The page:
Rae, Peter (DNB00)
RAE, PETER (1671–1748), mechanic and historian, son of a clockmaker, was born at Dumfries. In his earlier years he appears to have followed his father's trade, for he afterwards constructed for the Duke of Queensberry at Drumlanrig Castle an astronomical and musical clock, which became the admiration of the neighbourhood. In 1697 he began to study theology, and in 1699 was licensed to preach. In 1703 he was ordained minister of Kirkbride. The parish was suppressed in 1727 by the lords commissioners of teinds, and in 1732 he was translated to Kirkconnel, where he remained till his death on 29 Dec. 1748. ‘Mr. Rae,’ says a successor, ‘was distinguished as a philosopher as well as a divine, nor was he less known as a mechanic, mathematician, and historian’ (Sinclair, Statistical Account, x. 454). On 19 July 1697 he married Agnes, eldest daughter of John Corsane of Meiklenox, bailie of Dumfries. By her he had two sons, Robert and John, and two daughters, Janet and Agnes.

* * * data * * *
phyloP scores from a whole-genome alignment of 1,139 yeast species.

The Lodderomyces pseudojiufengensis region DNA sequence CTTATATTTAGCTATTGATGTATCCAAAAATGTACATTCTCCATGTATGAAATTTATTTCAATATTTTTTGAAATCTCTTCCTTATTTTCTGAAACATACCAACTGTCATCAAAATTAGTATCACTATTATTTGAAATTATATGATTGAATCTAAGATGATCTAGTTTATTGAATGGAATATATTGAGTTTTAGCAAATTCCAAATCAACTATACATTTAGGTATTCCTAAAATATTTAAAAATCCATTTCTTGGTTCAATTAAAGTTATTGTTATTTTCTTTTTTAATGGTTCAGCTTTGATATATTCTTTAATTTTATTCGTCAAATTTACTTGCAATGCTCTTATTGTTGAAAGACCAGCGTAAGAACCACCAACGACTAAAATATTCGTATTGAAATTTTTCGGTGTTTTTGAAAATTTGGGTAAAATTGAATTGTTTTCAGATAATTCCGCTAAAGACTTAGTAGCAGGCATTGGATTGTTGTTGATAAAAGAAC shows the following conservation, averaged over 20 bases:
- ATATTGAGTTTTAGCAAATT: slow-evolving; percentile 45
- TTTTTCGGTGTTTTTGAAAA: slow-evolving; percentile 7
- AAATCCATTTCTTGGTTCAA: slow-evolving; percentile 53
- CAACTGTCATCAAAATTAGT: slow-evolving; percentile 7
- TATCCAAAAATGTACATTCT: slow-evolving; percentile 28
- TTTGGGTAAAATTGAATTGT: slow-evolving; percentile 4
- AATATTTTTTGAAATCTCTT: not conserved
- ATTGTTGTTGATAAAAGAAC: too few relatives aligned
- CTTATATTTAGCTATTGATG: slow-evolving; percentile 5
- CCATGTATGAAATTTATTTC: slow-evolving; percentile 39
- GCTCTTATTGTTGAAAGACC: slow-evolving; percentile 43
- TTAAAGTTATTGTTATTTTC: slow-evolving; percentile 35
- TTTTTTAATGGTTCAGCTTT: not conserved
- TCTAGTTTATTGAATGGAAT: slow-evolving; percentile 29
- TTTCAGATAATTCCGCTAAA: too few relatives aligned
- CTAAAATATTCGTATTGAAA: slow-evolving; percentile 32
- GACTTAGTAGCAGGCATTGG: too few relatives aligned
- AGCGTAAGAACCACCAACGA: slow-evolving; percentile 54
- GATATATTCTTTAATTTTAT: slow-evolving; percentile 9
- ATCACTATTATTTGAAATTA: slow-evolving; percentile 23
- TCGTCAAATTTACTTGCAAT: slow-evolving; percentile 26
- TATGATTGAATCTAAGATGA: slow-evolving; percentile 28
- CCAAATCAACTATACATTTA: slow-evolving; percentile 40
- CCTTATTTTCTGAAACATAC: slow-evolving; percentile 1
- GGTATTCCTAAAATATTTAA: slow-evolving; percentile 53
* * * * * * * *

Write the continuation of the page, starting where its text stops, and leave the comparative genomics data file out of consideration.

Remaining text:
Rae's chief work was a ‘History of the Rebellion of 1715,’ containing much useful local detail and an appendix of original documents (Dumfries, 1718, 4to; London, 1746, 8vo). It was the subject of an attack in doggerel verse by Robert Ker, in ‘A Glass wherein Nobles, Priests, and People may see the Lord's Controversies against Britain.’ Rae also published a ‘Treatise on Lawful Oaths and Perjury,’ Edinburgh, 1749, and compiled a ‘History of the Parishes in the Presbytery of Penpont.’ The latter was never printed, and the original manuscript has disappeared, but several imperfect copies are in private hands (Notes and Queries, 4th ser. ix. 366).[Hew Scott's Fasti Eccl. Scot. I. ii. 679, 681; Scots Mag. xi. 53; Gent. Mag. 1749, p. 44; Notes and Queries, 4th ser. x. 94, 187; Allibone's Dict. of Authors, ii. 1273.]